LIVE DEAD & RIDERS ‘69
Known among friends and colleagues as T.C., Tom Constanten wrote orchestral pieces as a teenager while growing up in Las Vegas and studied astronomy and music at University of California, Berkeley, where he met future Grateful Dead bassist Phil Lesh in the summer of 1961. The two became roommates and enrolled in a graduate-level course taught by Italian modernist composer Luciano Berio at Mills College; both composers were also influenced by Gustav Mahler. Constanten studied piano with Mario Feninger. In 1962, he lived in Brussels and Paris, met Umberto Eco, and studied with Berio, Henri Pousseur, Karlheinz Stockhausen and Pierre Boulez on a scholarship.
After briefly rooming with Lesh in Las Vegas and returning to the San Francisco Bay Area, Constanten performed with an improvisational quintet formed by Steve Reich. The group’s unusual style was influenced by both jazz and Stockhausen. In a 1964 performance, the ensemble played serialism-influenced compositions by both Constanten and Lesh. Although he walked out from the performance, minimalist composer Terry Riley later allowed the ensemble to premiere In C. However, only Reich and one other member of group, saxophonist-composer Jon Gibson, appeared in the seminal performance.
Faced with the possibility of conscription amid the escalation of the Vietnam War, Constanten enlisted in the United States Air Force in 1965 as a computer programmer. Although the Air Force was deployed in southeast Asia, he was not given a security clearance after divulging his past communist sympathies and remained stationed domestically; while on leave, he experimented with LSD and composed music on military IBM mainframe computers. By 1967, he had been promoted to senior airman (sergeant) and was stationed at Nellis Air Force Base near Las Vegas when he first collaborated with the Grateful Dead as a session musician on Anthem of the Sun (1968); Constanten used several compensatory three-day passes to travel to Los Angeles to record with the band. After sitting in with the band during live performances as his schedule permitted, the day after an honorable discharge, TC made his stage debut with the Dead as their permanent keyboardist on November 23, 1968 at the Memorial Auditorium in Athens, Ohio. He remained with the group for three albums and left after the band’s infamous New Orleans drug bust following a January 30, 1970 show at the Warehouse. “It was like a magic carpet ride that was there for me to step on,” he says. “I would have been a fool not to.” Although Constanten nominally replaced founding keyboardist Ron “Pigpen” McKernan, the latter musician stayed on with the band as a frontman-percussionist; in light of their mutual abstinence from psychedelics, they became “as close as two heterosexual males could be”, shared a house in Novato, California, and bunked together while touring.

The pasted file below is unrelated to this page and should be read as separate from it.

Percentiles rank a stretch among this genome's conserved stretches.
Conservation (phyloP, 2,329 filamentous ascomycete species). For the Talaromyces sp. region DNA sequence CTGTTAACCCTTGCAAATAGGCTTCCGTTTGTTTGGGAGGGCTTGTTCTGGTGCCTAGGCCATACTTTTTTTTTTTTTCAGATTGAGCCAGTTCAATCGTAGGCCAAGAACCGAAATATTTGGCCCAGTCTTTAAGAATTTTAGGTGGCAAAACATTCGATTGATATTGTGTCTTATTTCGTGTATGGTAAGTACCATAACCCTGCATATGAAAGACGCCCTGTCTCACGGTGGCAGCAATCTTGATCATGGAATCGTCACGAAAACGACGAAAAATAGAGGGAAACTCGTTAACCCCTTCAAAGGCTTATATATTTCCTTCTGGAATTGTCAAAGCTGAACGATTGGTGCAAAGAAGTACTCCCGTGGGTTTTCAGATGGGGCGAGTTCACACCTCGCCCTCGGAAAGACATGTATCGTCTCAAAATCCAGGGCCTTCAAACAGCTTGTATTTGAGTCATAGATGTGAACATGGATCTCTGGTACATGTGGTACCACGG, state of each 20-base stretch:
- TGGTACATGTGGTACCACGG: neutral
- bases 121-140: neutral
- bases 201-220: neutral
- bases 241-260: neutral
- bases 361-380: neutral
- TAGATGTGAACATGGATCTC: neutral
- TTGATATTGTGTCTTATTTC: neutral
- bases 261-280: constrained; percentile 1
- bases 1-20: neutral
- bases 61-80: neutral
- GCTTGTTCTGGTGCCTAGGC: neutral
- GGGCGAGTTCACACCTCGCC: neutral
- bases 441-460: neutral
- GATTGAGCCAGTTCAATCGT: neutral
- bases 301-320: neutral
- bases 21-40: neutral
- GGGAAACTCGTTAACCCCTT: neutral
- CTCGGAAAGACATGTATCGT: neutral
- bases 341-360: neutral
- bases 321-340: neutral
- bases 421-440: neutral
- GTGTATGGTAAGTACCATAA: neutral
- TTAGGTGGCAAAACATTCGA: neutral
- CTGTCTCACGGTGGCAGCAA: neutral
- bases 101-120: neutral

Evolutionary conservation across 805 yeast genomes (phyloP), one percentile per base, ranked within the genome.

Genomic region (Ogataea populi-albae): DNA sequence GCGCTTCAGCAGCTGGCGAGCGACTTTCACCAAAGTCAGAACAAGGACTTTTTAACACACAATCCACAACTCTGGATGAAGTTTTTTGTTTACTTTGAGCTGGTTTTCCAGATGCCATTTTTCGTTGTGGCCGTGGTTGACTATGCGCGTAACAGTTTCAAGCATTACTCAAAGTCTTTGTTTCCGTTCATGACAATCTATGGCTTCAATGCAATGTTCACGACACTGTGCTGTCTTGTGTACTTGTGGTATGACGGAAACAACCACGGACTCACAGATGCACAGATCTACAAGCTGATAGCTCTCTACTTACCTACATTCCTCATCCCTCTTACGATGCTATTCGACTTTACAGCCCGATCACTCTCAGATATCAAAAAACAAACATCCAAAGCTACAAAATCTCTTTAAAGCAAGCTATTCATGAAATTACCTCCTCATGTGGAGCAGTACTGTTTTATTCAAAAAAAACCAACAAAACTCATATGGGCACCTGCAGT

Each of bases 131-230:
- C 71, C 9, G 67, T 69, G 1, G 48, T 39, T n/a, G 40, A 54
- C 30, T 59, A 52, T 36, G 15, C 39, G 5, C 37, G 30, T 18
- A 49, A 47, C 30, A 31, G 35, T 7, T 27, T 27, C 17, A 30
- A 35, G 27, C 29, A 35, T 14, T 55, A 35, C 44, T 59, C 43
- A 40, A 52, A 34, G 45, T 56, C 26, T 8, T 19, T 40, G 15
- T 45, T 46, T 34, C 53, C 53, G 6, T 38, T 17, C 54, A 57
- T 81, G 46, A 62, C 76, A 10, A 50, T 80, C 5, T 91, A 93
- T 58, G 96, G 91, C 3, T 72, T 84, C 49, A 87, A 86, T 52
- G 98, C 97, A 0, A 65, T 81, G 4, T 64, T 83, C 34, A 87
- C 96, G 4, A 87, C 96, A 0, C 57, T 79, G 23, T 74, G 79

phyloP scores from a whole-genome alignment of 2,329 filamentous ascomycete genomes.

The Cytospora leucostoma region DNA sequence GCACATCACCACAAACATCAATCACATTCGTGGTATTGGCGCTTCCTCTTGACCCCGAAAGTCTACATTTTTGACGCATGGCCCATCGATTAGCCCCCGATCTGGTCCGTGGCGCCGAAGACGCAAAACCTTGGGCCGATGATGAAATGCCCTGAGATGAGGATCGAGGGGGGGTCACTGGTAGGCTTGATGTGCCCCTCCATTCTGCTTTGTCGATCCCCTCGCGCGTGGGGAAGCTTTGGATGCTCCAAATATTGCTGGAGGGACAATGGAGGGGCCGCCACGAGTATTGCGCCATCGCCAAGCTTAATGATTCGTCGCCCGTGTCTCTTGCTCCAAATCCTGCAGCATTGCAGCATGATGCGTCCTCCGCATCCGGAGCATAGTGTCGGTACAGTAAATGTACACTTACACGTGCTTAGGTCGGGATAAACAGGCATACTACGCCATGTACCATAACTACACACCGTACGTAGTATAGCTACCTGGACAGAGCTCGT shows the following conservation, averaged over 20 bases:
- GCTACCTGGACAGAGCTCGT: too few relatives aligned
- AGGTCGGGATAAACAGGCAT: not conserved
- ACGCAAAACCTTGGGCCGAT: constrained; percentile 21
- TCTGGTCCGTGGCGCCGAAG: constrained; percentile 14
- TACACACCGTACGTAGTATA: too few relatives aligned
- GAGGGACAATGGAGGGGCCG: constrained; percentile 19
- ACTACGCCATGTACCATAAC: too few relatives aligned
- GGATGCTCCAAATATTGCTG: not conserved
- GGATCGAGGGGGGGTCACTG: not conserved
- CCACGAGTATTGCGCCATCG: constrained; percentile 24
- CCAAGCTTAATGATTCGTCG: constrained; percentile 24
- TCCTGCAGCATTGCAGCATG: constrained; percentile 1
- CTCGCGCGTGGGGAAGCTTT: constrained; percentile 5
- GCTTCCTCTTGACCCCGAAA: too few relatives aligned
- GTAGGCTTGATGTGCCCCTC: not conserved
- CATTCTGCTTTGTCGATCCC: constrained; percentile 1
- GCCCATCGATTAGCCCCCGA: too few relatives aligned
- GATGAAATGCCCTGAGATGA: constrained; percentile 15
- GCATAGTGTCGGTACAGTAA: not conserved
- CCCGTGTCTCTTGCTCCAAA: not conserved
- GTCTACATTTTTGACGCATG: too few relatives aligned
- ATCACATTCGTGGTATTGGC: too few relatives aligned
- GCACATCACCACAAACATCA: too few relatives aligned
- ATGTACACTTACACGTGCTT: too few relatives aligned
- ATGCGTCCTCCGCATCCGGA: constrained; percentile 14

While he had successfully contributed to their complex experimental music, his instrumental style was then grounded in classical technique and bore little consanguinity with the folk, blues, and country and western styling that would largely anchor the band’s oeuvre throughout the early 1970s. Also, there was some feeling that he did not fit in with the Dead ethos; for example, he was involved with Scientology throughout his tenure with the band and thus refused to take LSD.
In 1994, he was inducted into The Rock and Roll Hall of Fame with the Grateful Dead. Additionally, he has taught at the San Francisco Art Institute and SUNY Buffalo; in 1986, he was artist in residence at Harvard University. In 2002, Tom Constanten stated in an interview:
“I know of no path that is better marked than the study of music. Maybe I just think so because it’s the path I’m on. There’s the old question “How come there’s never enough time to do it right, but there’s always enough time to do it over.” Well, here’s an answer. Settle down. Do it right. However long it takes.”